Two Lynn firefighters were injured and two triple decker homes were destroyed in a massive four-alarm fire in Lynn Wednesday night. (Gayla Cawley)
News, Police/Fire

Two homes destroyed, two firefighters hurt in Lynn four-alarm fire

LYNN — Two Lynn firefighters were injured, at least two dozen people were displaced and two homes were destroyed in a massive four-alarm fire that raged for hours at the corner of Moulton and Boston streets Wednesday night. 

An hour after flames broke out, the incident had become a spectacle, with hundreds of people congregating in the area to watch the two buildings burn. 

Lynn Fire Chief Stephen Archer said the fire started at 1-3 Moulton St. shortly before 7 p.m. and quickly spread next door to 5 Moulton. By 8 p.m., large portions of both triple decker homes had collapsed and Archer feared the heavy flames would spread to a third building as well. 

That home, 7 Moulton, ultimately sustained heat and water damage, and the siding to a fourth home on Boston Street was also damaged from the fire, Fire Capt. Joseph Zukas said.

The blaze, which may have started on one of the back porches of the initial home, was first spotted by a Lynn fire crew that had been returning to the station after responding to another 911 call.

"(There was) heavy fire showing," said Archer. "We began our search through the building and then we had to pull out because of the presence of the body of fire."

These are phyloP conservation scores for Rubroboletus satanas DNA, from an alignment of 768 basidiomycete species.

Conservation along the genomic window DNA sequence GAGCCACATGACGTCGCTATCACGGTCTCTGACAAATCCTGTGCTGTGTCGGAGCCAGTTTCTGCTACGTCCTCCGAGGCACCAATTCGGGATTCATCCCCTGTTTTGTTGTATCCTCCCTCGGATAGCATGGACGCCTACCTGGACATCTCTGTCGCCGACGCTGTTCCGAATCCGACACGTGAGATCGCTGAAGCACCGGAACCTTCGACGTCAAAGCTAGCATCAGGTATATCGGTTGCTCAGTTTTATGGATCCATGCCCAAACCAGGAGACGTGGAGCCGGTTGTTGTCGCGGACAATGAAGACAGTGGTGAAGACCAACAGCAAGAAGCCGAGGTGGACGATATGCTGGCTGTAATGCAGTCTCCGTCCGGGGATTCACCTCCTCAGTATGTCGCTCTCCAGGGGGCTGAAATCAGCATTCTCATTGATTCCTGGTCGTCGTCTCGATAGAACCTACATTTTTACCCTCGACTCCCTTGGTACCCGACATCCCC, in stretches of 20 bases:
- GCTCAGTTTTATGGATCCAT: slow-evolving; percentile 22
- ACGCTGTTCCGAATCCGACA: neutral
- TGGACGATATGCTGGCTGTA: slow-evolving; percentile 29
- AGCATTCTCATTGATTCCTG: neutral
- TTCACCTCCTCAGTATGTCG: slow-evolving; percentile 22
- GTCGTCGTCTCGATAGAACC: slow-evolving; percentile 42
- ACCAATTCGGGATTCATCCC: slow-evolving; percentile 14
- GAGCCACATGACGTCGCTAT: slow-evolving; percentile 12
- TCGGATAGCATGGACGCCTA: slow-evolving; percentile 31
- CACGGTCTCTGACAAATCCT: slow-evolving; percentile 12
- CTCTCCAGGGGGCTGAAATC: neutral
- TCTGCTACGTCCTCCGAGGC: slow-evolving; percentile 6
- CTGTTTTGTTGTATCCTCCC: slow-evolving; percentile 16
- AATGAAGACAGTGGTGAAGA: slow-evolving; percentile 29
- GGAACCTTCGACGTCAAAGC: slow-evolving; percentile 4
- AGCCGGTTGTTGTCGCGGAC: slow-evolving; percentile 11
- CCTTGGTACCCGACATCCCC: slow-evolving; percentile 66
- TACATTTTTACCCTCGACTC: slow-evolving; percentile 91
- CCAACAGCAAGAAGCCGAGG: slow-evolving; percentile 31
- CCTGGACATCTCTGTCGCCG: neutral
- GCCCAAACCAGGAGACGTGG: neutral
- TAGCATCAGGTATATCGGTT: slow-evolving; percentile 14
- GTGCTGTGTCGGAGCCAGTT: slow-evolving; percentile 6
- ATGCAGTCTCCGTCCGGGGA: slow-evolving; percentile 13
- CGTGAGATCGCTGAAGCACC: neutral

The rapid advance of the fire presented challenges for crews, who were further hindered by water problems in the area. Archer said the lack of water pressure could have been due to hydrants and mains that were too small or firefighters were pulling more lines than the system could handle. 

Although the fire was under control by 9:30 p.m., crews from Lynn and surrounding departments were still battling "hot spots," and there was some concern that 1-3 Moulton, where the flames originated, was in danger of a total collapse, Zukas said. 

Both 1-3 and 5 Moulton St. are uninhabitable and Red Cross was on scene assisting with placing at least two dozen residents of the three-family homes. Opening a shelter at the Salvation Army was being considered as an option for the evening due to the large amount of people left without a home, Zukas said. 

Two Lynn firefighters with minor injuries were taken to Salem Hospital, with one suffering from shoulder injury and another with a knee injury, Zukas said. No residents were injured and it appears everyone was able to self-evacuate, Archer said. 

Lynn was assisted by fire departments from all surrounding communities, along with crews from Chelsea, Boston, Malden and Melrose, Zukas said. 

Craig Lander, a Revere resident, said he was driving by when he noticed the heavy flames on the first home. He immediately pulled over and tried to alert the residents inside that they needed to get out, while urging another passerby to call 911. 

Lander had been taking a walk on the beach at Lynn Shore Drive, and the destruction made him desperate to go home and hug his kids. 

"God, I hope everyone got out of there," said Lander, as he watched the inferno. 

David and Shannon Dube were in their home down the street when they heard fire trucks racing by and activity on the police scanner. 

"We knew it was something big," Shannon said. "It's very scary how easily houses can go up. We're just happy that everybody is safe." 

The cause of the fire is under investigation by the state fire marshal's office and the Lynn Fire Investigation Unit. 

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